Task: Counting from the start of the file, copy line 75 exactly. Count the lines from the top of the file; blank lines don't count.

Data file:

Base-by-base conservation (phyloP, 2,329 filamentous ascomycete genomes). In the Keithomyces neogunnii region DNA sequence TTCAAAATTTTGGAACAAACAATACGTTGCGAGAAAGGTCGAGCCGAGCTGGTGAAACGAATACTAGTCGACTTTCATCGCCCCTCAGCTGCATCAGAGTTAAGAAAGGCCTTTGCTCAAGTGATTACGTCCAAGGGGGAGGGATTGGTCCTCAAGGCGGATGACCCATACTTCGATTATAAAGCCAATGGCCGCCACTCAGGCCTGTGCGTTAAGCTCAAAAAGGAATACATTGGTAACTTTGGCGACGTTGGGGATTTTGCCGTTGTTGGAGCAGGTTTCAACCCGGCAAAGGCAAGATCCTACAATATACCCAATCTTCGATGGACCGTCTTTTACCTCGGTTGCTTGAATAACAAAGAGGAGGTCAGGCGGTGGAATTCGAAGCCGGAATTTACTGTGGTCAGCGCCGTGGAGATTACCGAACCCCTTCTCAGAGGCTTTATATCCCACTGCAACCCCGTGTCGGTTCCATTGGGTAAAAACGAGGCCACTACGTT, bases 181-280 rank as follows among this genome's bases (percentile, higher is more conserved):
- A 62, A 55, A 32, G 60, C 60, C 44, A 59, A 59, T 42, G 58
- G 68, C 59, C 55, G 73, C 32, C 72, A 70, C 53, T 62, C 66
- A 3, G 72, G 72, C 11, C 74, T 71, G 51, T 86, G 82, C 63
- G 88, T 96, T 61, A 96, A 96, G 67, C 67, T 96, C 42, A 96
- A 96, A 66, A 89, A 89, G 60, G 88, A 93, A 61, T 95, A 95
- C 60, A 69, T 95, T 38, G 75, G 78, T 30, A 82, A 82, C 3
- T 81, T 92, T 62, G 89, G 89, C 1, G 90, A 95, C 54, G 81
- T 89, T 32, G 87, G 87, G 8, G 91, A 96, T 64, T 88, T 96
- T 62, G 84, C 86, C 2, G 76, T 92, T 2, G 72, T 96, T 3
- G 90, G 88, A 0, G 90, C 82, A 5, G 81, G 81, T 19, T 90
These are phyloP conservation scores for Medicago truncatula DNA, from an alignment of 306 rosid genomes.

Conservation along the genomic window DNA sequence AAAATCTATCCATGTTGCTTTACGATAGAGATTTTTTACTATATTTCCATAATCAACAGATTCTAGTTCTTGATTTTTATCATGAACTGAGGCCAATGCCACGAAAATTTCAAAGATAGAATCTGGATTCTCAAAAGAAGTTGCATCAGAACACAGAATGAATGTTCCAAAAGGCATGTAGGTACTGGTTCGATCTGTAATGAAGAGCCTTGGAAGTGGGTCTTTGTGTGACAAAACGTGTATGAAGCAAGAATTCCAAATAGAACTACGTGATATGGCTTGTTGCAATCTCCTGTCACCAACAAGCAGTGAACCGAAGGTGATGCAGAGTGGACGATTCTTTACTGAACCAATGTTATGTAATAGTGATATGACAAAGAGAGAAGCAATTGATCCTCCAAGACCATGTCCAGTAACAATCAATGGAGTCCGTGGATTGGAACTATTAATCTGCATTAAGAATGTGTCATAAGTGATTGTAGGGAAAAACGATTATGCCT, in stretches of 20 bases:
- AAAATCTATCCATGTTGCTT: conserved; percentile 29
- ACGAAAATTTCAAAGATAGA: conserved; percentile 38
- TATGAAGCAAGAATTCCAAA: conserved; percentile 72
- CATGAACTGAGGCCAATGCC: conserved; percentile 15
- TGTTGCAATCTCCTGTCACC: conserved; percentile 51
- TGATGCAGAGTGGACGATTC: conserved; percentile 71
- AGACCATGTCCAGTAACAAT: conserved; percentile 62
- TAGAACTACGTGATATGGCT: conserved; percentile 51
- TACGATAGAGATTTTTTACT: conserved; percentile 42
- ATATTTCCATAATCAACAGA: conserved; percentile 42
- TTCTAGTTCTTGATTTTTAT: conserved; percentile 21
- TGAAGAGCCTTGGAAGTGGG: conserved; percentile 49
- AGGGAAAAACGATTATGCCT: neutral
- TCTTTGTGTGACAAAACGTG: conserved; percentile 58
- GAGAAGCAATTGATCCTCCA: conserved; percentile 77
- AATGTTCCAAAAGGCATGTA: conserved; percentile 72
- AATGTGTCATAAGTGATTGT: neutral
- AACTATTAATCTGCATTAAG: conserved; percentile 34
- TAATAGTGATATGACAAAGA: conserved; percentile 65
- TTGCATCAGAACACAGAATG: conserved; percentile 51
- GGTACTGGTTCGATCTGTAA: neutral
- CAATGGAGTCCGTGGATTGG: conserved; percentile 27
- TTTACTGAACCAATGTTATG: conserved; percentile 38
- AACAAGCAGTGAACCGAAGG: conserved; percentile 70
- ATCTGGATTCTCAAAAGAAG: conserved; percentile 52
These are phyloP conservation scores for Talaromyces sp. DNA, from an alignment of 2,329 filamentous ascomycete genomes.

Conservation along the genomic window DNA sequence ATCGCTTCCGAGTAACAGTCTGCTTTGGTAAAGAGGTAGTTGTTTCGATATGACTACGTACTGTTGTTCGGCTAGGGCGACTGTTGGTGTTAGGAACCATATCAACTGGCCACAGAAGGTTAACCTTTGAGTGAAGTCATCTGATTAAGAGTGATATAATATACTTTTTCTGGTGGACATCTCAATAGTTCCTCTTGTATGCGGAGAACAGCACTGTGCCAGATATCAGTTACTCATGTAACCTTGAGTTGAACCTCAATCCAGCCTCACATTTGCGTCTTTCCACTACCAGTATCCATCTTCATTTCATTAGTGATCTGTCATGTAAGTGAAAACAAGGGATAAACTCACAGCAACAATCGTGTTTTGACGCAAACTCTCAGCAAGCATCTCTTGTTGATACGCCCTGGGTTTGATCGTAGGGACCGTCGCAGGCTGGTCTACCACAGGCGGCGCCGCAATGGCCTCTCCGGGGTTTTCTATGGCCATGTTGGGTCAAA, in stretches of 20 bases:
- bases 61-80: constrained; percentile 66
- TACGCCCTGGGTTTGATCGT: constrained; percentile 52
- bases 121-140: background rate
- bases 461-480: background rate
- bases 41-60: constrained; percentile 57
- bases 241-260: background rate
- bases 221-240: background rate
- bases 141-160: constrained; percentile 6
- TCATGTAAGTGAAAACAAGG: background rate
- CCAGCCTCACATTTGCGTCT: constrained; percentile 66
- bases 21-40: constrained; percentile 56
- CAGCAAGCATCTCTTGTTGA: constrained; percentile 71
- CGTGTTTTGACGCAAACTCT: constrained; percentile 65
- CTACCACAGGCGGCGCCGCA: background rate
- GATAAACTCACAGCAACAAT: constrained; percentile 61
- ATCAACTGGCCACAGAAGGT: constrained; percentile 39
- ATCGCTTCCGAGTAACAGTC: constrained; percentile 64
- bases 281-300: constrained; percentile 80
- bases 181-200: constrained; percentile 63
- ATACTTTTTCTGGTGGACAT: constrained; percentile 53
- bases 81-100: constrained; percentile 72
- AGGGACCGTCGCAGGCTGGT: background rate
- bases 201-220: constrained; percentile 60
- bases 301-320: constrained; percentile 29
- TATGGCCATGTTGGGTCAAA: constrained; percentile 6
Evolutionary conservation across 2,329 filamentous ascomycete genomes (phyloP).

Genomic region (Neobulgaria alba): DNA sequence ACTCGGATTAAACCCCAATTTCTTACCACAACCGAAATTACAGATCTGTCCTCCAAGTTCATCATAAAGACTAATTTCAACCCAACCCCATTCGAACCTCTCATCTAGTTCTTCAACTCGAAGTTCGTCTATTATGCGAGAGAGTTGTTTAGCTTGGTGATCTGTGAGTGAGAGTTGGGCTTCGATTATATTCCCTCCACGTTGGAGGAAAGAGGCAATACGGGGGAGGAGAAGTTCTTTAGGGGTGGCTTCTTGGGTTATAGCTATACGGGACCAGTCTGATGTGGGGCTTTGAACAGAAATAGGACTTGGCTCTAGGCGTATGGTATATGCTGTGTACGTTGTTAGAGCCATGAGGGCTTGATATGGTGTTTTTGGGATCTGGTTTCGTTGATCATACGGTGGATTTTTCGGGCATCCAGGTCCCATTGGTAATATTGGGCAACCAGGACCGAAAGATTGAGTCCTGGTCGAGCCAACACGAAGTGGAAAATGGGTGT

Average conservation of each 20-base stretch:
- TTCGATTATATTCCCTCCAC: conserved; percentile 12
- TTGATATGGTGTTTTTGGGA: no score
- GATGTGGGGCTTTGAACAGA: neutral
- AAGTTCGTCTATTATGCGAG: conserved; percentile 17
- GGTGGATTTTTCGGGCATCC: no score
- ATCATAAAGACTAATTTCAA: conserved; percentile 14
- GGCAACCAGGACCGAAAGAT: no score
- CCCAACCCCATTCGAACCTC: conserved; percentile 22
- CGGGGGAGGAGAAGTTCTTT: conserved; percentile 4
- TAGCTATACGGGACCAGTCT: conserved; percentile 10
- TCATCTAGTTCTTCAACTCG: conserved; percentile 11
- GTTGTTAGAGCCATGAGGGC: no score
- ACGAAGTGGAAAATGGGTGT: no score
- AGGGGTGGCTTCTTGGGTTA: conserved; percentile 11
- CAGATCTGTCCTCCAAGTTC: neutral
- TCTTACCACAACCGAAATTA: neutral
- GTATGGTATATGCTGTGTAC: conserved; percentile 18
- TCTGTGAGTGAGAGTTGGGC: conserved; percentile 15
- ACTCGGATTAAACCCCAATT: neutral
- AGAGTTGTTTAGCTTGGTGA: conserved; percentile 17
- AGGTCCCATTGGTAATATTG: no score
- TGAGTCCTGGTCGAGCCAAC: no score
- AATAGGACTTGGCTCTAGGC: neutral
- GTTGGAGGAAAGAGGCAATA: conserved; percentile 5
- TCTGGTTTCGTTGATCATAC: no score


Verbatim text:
- GGCAACCAGGACCGAAAGAT: no score